Iain Kay
Iain Kay Biography
BornJames Hamilton Iain Kay
1949
Known forBeing a politician
Spouse(s)Kerry Kay
Children3
Parents
  • Jock Kay (father)
  • Peggy Kay (mother)

James Hamilton Iain Kay is a Zimbabwean politician and farmer. He served in the House of Assembly from 2009 to 2013.

Background

He was born and raised on Chipesa Farm which was bought by his father Jock Kay in 1948. His father who was a Zanu-PF politician, was Deputy Minister of Agriculture from 1988 to 1990.

Iain Kay is married to Kerry Kay.[1] His mother was Peggy Kay. Iain and Kerry Kay have sons; David, Clive and Bruce.[2]

During the Second Chimurenga, Iain Kay served in the Rhodesian Security Forces as a member of the Selous Scouts.[3]

Education

He holds a General Diploma in Agriculture from Gwebi Agricultural College. Iain Kay also attended Peterhouse for his high school education.[4]

Farming Career

Kay took over Chipesa Farm when his father Jock died.

Farm Invasion

In 2002, Kay was severely assaulted and left for dead when ZANU PF supporters invaded and occupied his farm near Marondera. A policeman, Constable Tinashe Chikwenya, who tried to help Iain Kay, was shot dead by the invaders. The 120 people Kay employed and their 380 dependents were driven from their homes on the farm.[5]

Iain Kay was beaten by men who came wielding sticks with fan belts or barbed wire attached. He was dragged into the bush where he managed to escape and hide in the farm's dam until the men vanished.

His son was attacked and beaten so badly that skin was flayed from his backside.

Warning graphic pictures:

[6]

Political Career

In the 2005 elections, Iain Kay was one of five white people contesting for seats. He contested against Sydney Sekeramayi and lost in Marondera East Constituency.[5]

2008

In the 2008 parliamentary election, Kay ran as the Movement for Democratic Change–T candidate for the newly created Marondera Central constituency. He won against ZANU–PF candidate Peter Murwira.

In 2008, Ian Kay spent two weeks in remand prison on charges of inciting political violence. Police first issued an arrest warrant against him on 7 May and arrived at his home on 14 May 2008 to carry out the search.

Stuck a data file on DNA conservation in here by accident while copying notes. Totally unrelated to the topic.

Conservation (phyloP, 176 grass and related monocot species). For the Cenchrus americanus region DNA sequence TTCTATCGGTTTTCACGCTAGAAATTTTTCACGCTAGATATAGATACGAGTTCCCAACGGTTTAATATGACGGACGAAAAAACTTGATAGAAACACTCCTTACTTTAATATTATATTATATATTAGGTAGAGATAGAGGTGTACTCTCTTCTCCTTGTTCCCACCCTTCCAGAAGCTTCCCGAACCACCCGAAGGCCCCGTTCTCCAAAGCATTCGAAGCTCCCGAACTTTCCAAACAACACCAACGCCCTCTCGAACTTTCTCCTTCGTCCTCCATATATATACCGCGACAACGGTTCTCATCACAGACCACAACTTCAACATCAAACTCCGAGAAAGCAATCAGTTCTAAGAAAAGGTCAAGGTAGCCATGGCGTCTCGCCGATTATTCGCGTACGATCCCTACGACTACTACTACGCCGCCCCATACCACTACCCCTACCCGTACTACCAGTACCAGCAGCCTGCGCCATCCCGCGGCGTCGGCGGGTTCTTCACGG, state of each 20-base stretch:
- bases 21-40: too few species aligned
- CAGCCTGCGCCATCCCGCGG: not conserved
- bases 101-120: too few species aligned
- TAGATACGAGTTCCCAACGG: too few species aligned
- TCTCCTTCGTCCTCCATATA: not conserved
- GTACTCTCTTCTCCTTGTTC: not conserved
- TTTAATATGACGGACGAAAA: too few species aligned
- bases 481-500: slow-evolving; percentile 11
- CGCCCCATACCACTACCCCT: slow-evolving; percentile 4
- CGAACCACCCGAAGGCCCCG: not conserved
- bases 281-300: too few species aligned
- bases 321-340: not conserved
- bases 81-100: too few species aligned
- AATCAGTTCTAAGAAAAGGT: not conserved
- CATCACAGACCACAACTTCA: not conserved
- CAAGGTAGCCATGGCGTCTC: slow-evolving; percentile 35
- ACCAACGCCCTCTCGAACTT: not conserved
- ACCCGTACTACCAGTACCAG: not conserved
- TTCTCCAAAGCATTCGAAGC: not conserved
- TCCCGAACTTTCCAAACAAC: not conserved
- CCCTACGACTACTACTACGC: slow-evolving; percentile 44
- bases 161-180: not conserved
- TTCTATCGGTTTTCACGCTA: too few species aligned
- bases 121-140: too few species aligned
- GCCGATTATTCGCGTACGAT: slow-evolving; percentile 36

The police informed Kay that they wanted to search his property because he was “allegedly taking pictures of a political nature and sending them outside the country.” When they did not find what they were looking for, the police told Kay to report to Marondera police station on 20 May. Kay complied, went to the station and after several hours was told that he would be detained, even though police did not initially bring any charges against him.

Kay was charged with inciting violence in Marondera. He was denied bail and remanded in custody for five days at St. Thomas prison in Marondera. Police later transferred him to Murehwa prison where he spent another week before being released on bail. A hearing for Kay’s case was scheduled for 4 August 2008.

On 4 August, Ian Kay appeared in court where his lawyers applied for the case to be dismissed. The ruling in the matter was reserved. Iain Kay’s lawyers requested the court to relax his bail conditions and return his passport, but the court refused to do so in a 6 August ruling. Kay was remanded out of custody to 19 August 2008.[7]

2013 Loss & Suspension

In the 2013 elections, Iain Kay lost to Ray Kaukonde. Kay was suspended from MDC-T in 2013 after he described party leader Morgan Tsvangirai as a rusty bolt.[8]

References

  1. Zimbabwe Situation, Zimbabwe Situation, Published:
  2. GRAVES DESECRATED, The Zimbabwean, Published: August 6, 2008, Retrieved: May 18, 2022
  3. Emergency Mwale, Haunted by Iain Kay’s atrocities, The Patriot, Published: July 31, 2014, Retrieved: May 18, 2022
  4. Iain Kay, LinkedIn, Published: No Date Given, Retrieved: May 18, 2022
  5. 5.0 5.1 Dzikamayi Chiyausiku, Zimbabwe: Intimidation in countryside escalates, Relief Web, Published: March 18, 2005, Retrieved: May 18, 2022
  6. Siobhan Heanue, Zimbabwe's white farmers consider returning years after brutal land seizures, ABC, Published: August 29, 2018, Retrieved: May 18, 2022
  7. They Beat Me Like a Dog, Human Rights Watch, Published: August 2008, Retrieved: May 18, 2022
  8. Jairos Saunyama, I’m broke, says ex-MP, The Standard, Published: October 29, 2017, Retrieved: May 18, 2022